Policy & Regulation

The UK Can Be Start-Up Nation 2.0 if it Regulates Wisely

By D. Daniel Sokol

Regulatory fever for address issues involving digital platforms is sweeping Europe and the UK. Post Brexit, the UK has a choice – adopt a European Digital Markets Act (DMA) style heavy handed regulatory system that chills innovation or create a regulatory system that allows the UK economy to punch far beyond its size to become Start Up Nation 2.0.

The global economy is in a period of significant transition due to an increase in digital transformation across companies. In many cases, the distinction between ‘traditional’ and ‘digital’ companies is rapidly becoming irrelevant and entire industries, such as financial services, have moved to offering digital solutions. Increased reliance on data analytics and an understanding of the power of digital platforms (more than just companies like Apple, Google, Microsoft, Uber, and Netflix) has led to an increasing role for digital platforms for any number of businesses across the economy. 

There is more active enforcement by the Competition and Markets Authority as part of its Digital Markets Strategy including the Digital Markets Unit (DMU) to “deliver a step-change in the regulation and oversight of competition in digital markets and in turn drive dynamic innovation.” Getting regulation right is critically important for the UK post-Brexit. With the right regulatory framework, the UK can foster innovation without being shackled by the excesses of the EU’s DMA. Get it wrong and the UK may harm consumers and innovation from a combination of over-regulation or misguided regulation. Regulation that is overly broad and overly sweeping in terms of how it impacts digital platforms likely may have unintended, negative consequences on competition and innovation, including for start up firms as well as larger firms that acquire start ups.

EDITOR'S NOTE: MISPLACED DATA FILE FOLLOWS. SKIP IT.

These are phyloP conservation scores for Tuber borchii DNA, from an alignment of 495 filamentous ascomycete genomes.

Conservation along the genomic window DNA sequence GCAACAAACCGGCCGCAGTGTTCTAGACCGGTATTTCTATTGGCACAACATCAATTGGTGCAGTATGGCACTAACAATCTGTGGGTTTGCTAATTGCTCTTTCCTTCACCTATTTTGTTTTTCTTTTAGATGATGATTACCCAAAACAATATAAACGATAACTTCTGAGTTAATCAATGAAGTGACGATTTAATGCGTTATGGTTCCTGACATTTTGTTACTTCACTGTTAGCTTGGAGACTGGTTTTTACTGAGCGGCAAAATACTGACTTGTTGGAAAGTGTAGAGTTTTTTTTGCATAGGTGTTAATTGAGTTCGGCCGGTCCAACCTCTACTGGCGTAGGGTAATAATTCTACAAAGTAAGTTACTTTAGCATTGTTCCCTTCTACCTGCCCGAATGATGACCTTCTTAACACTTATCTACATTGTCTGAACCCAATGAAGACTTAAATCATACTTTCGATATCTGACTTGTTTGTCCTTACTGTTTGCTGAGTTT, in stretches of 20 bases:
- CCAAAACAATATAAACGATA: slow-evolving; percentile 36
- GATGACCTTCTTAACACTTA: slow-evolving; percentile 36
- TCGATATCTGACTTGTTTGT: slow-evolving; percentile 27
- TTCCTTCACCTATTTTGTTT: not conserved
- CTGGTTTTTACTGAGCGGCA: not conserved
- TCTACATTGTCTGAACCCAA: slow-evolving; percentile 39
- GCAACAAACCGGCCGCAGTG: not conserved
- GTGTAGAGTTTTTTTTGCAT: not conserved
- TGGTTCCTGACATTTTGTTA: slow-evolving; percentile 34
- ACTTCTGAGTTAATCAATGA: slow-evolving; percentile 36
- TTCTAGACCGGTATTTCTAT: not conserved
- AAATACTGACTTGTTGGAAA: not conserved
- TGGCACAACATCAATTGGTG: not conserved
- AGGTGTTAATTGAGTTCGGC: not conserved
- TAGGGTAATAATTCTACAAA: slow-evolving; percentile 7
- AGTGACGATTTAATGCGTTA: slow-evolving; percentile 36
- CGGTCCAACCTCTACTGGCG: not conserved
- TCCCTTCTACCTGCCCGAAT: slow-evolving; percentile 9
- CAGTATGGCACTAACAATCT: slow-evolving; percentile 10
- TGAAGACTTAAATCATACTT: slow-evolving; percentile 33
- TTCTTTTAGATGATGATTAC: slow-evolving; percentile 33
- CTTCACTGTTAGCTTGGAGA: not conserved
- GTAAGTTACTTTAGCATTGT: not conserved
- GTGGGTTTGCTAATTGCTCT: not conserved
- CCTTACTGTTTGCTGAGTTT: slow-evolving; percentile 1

I propose six principles for UK regulation that would set it apart from the DMA and help foster UK entrepreneurial growth and innovation.

1. Define the scope of regulation. Regulation needs to be clear enough to identify who will be regulated. This provides for predictability and legal certainty. However, defining regulation in a snapshot of time is but the first step. Markets do not remain the same. Markets change because of new products and services, as well entry of new players. Hence, regulation must recalibrate as markets change.

2. Make the purpose of regulation clear and pinned to objective economic outcomes. It is a legitimate exercise to regulate but regulation requires a goal or goals clearly articulated. Without a goal, it is not possible to weigh the various trade-offs that regulation might entail.

3. Procedural fairness matters. As the UK invented rule of law, Brits are well aware of the importance of procedural fairness – due process and transparency in the legal system. The absence of sufficient procedural fairness in digital regulation increases the costs of business planning. Greater transparency makes it more likely that businesses will be able to better calculate risks of regulation. This in turn benefits regulatory authorities because they can better allocate scarce resources. 

4. Regulation does not mean the end of analysis as to the effects of competition. Regulation still requires an inquiry into the effects of competition in the market. Economic analysis is very important to effective competition analysis.

5. Avoid obvious mistakes of bans and blanket rules (e.g, line of business restrictions or self-preferencing) that do not address economic realities and that might otherwise destroy value. An effective regulatory framework provides clarity and guidance as to behavior that is lawful and balances concerns of access, competition, and equity. However, poorly thought-out regulation may hurt consumers and innovation.

6. Regulation should be guided by what we know empirically. Regulation is not effective when not guided by empiricism. 

These six principles, if followed, suggest a path forward for regulation that can address potential market failures or distortions that mere enforcement may not be able to do. However, the populist impulse of regulation based on ‘big is bad’ leads to bad policies regarding competition. More precise regulatory interventions that address competition problems may be useful if based on reasonable and economically informed principles.

D. Daniel Sokol is the Carolyn Craig Franklin Chair in Law and Business at the USC Gould School of Law and an Affiliate Professor of Business at the Marshall School of Business, where he teaches in the marketing department.

The views and opinions expressed herein are the views and opinions of the author and do not necessarily reflect those of Nasdaq, Inc.